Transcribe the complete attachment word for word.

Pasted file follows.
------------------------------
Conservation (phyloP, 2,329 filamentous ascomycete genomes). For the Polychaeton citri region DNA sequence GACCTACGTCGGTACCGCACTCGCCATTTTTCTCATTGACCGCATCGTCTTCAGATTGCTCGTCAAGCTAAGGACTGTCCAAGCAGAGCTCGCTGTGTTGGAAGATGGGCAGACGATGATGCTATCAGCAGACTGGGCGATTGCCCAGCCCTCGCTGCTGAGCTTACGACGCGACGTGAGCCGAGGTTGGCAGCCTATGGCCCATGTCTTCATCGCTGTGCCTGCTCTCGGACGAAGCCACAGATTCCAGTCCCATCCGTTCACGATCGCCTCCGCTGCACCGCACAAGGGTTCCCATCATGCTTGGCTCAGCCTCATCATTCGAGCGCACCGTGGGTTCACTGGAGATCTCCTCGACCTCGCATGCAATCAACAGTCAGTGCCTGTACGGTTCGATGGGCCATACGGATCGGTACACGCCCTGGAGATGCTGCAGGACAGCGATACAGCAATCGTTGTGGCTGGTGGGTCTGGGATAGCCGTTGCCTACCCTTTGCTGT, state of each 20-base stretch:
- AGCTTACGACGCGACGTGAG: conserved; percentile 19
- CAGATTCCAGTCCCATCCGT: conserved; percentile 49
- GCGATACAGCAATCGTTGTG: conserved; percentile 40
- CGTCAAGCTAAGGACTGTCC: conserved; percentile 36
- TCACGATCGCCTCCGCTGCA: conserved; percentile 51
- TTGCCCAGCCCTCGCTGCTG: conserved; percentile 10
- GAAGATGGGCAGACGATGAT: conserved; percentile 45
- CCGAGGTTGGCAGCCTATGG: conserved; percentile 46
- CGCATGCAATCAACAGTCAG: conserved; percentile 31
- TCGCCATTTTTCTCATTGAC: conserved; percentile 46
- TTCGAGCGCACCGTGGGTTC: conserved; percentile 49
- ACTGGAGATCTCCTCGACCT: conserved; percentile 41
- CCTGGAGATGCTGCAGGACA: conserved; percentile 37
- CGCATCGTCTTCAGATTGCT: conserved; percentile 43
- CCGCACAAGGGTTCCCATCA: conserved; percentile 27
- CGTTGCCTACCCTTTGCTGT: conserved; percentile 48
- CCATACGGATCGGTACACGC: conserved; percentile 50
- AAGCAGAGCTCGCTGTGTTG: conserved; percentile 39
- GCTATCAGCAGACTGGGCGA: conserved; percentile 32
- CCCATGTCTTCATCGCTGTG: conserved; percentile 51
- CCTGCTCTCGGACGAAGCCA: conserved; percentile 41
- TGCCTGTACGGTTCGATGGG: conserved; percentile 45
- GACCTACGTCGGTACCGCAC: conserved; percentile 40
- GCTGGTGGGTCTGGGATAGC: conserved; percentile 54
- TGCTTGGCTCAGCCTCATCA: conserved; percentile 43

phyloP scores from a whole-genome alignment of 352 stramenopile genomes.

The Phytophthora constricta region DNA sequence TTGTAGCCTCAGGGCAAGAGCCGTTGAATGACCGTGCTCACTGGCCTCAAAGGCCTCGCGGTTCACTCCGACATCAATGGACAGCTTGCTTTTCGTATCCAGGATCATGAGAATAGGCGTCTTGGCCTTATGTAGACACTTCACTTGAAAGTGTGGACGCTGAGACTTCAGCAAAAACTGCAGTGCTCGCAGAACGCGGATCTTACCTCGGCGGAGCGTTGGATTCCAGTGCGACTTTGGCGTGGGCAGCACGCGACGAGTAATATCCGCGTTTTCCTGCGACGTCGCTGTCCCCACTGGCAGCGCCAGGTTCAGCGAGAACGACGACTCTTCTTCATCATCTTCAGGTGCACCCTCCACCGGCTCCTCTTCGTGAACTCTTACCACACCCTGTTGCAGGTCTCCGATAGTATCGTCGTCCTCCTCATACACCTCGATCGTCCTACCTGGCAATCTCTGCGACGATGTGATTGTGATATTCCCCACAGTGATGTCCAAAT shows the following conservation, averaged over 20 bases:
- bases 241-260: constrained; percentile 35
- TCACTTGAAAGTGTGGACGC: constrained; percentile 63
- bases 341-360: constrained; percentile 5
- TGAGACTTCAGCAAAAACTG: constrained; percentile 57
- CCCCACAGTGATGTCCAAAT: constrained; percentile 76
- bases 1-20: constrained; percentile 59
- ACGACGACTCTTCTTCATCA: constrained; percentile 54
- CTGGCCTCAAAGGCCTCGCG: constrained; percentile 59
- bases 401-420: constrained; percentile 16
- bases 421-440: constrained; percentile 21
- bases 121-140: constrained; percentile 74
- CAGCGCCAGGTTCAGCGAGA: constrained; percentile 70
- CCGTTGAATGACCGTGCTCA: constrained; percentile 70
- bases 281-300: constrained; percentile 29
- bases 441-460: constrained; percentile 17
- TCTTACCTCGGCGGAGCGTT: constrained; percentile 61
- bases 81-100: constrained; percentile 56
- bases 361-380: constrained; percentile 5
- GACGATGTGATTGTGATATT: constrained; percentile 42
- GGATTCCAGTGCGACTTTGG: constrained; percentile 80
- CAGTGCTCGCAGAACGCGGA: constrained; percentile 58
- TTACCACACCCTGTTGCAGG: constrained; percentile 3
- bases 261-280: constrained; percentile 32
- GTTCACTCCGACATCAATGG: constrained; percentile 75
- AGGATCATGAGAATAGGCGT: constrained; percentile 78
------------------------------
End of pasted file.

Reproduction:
Conservation (phyloP, 2,329 filamentous ascomycete genomes). For the Polychaeton citri region DNA sequence GACCTACGTCGGTACCGCACTCGCCATTTTTCTCATTGACCGCATCGTCTTCAGATTGCTCGTCAAGCTAAGGACTGTCCAAGCAGAGCTCGCTGTGTTGGAAGATGGGCAGACGATGATGCTATCAGCAGACTGGGCGATTGCCCAGCCCTCGCTGCTGAGCTTACGACGCGACGTGAGCCGAGGTTGGCAGCCTATGGCCCATGTCTTCATCGCTGTGCCTGCTCTCGGACGAAGCCACAGATTCCAGTCCCATCCGTTCACGATCGCCTCCGCTGCACCGCACAAGGGTTCCCATCATGCTTGGCTCAGCCTCATCATTCGAGCGCACCGTGGGTTCACTGGAGATCTCCTCGACCTCGCATGCAATCAACAGTCAGTGCCTGTACGGTTCGATGGGCCATACGGATCGGTACACGCCCTGGAGATGCTGCAGGACAGCGATACAGCAATCGTTGTGGCTGGTGGGTCTGGGATAGCCGTTGCCTACCCTTTGCTGT, state of each 20-base stretch:
- AGCTTACGACGCGACGTGAG: conserved; percentile 19
- CAGATTCCAGTCCCATCCGT: conserved; percentile 49
- GCGATACAGCAATCGTTGTG: conserved; percentile 40
- CGTCAAGCTAAGGACTGTCC: conserved; percentile 36
- TCACGATCGCCTCCGCTGCA: conserved; percentile 51
- TTGCCCAGCCCTCGCTGCTG: conserved; percentile 10
- GAAGATGGGCAGACGATGAT: conserved; percentile 45
- CCGAGGTTGGCAGCCTATGG: conserved; percentile 46
- CGCATGCAATCAACAGTCAG: conserved; percentile 31
- TCGCCATTTTTCTCATTGAC: conserved; percentile 46
- TTCGAGCGCACCGTGGGTTC: conserved; percentile 49
- ACTGGAGATCTCCTCGACCT: conserved; percentile 41
- CCTGGAGATGCTGCAGGACA: conserved; percentile 37
- CGCATCGTCTTCAGATTGCT: conserved; percentile 43
- CCGCACAAGGGTTCCCATCA: conserved; percentile 27
- CGTTGCCTACCCTTTGCTGT: conserved; percentile 48
- CCATACGGATCGGTACACGC: conserved; percentile 50
- AAGCAGAGCTCGCTGTGTTG: conserved; percentile 39
- GCTATCAGCAGACTGGGCGA: conserved; percentile 32
- CCCATGTCTTCATCGCTGTG: conserved; percentile 51
- CCTGCTCTCGGACGAAGCCA: conserved; percentile 41
- TGCCTGTACGGTTCGATGGG: conserved; percentile 45
- GACCTACGTCGGTACCGCAC: conserved; percentile 40
- GCTGGTGGGTCTGGGATAGC: conserved; percentile 54
- TGCTTGGCTCAGCCTCATCA: conserved; percentile 43

phyloP scores from a whole-genome alignment of 352 stramenopile genomes.

The Phytophthora constricta region DNA sequence TTGTAGCCTCAGGGCAAGAGCCGTTGAATGACCGTGCTCACTGGCCTCAAAGGCCTCGCGGTTCACTCCGACATCAATGGACAGCTTGCTTTTCGTATCCAGGATCATGAGAATAGGCGTCTTGGCCTTATGTAGACACTTCACTTGAAAGTGTGGACGCTGAGACTTCAGCAAAAACTGCAGTGCTCGCAGAACGCGGATCTTACCTCGGCGGAGCGTTGGATTCCAGTGCGACTTTGGCGTGGGCAGCACGCGACGAGTAATATCCGCGTTTTCCTGCGACGTCGCTGTCCCCACTGGCAGCGCCAGGTTCAGCGAGAACGACGACTCTTCTTCATCATCTTCAGGTGCACCCTCCACCGGCTCCTCTTCGTGAACTCTTACCACACCCTGTTGCAGGTCTCCGATAGTATCGTCGTCCTCCTCATACACCTCGATCGTCCTACCTGGCAATCTCTGCGACGATGTGATTGTGATATTCCCCACAGTGATGTCCAAAT shows the following conservation, averaged over 20 bases:
- bases 241-260: constrained; percentile 35
- TCACTTGAAAGTGTGGACGC: constrained; percentile 63
- bases 341-360: constrained; percentile 5
- TGAGACTTCAGCAAAAACTG: constrained; percentile 57
- CCCCACAGTGATGTCCAAAT: constrained; percentile 76
- bases 1-20: constrained; percentile 59
- ACGACGACTCTTCTTCATCA: constrained; percentile 54
- CTGGCCTCAAAGGCCTCGCG: constrained; percentile 59
- bases 401-420: constrained; percentile 16
- bases 421-440: constrained; percentile 21
- bases 121-140: constrained; percentile 74
- CAGCGCCAGGTTCAGCGAGA: constrained; percentile 70
- CCGTTGAATGACCGTGCTCA: constrained; percentile 70
- bases 281-300: constrained; percentile 29
- bases 441-460: constrained; percentile 17
- TCTTACCTCGGCGGAGCGTT: constrained; percentile 61
- bases 81-100: constrained; percentile 56
- bases 361-380: constrained; percentile 5
- GACGATGTGATTGTGATATT: constrained; percentile 42
- GGATTCCAGTGCGACTTTGG: constrained; percentile 80
- CAGTGCTCGCAGAACGCGGA: constrained; percentile 58
- TTACCACACCCTGTTGCAGG: constrained; percentile 3
- bases 261-280: constrained; percentile 32
- GTTCACTCCGACATCAATGG: constrained; percentile 75
- AGGATCATGAGAATAGGCGT: constrained; percentile 78